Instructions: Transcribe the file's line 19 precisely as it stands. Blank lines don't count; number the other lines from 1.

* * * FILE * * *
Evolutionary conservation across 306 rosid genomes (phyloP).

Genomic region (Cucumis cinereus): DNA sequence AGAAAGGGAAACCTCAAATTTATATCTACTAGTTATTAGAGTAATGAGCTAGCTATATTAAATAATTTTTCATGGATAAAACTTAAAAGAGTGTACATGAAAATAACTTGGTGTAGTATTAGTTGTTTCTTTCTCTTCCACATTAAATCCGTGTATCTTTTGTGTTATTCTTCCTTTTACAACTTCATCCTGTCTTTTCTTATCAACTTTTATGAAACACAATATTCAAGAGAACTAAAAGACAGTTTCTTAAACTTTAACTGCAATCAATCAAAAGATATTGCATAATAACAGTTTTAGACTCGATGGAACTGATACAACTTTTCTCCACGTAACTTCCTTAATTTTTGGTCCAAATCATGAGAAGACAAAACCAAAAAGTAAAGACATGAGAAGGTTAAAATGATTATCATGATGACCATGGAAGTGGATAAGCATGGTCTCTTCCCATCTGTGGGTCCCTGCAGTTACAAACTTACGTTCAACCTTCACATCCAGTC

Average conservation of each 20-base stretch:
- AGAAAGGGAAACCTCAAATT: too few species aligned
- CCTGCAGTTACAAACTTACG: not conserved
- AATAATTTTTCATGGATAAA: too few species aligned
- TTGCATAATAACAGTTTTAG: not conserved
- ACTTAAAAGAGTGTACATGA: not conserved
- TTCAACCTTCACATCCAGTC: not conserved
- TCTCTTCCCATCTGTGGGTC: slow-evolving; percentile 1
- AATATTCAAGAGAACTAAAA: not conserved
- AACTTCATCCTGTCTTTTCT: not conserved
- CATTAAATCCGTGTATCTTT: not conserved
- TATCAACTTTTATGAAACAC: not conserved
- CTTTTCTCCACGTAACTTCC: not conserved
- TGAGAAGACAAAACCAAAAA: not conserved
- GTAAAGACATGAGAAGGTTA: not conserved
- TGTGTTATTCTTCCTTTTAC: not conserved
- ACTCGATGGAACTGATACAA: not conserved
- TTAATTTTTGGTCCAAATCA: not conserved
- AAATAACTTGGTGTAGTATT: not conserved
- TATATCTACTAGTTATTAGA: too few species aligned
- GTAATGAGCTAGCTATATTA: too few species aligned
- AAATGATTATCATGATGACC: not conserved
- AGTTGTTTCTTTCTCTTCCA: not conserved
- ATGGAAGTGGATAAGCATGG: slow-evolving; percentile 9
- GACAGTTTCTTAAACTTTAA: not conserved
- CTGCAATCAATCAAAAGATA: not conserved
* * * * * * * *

- ACTCGATGGAACTGATACAA: not conserved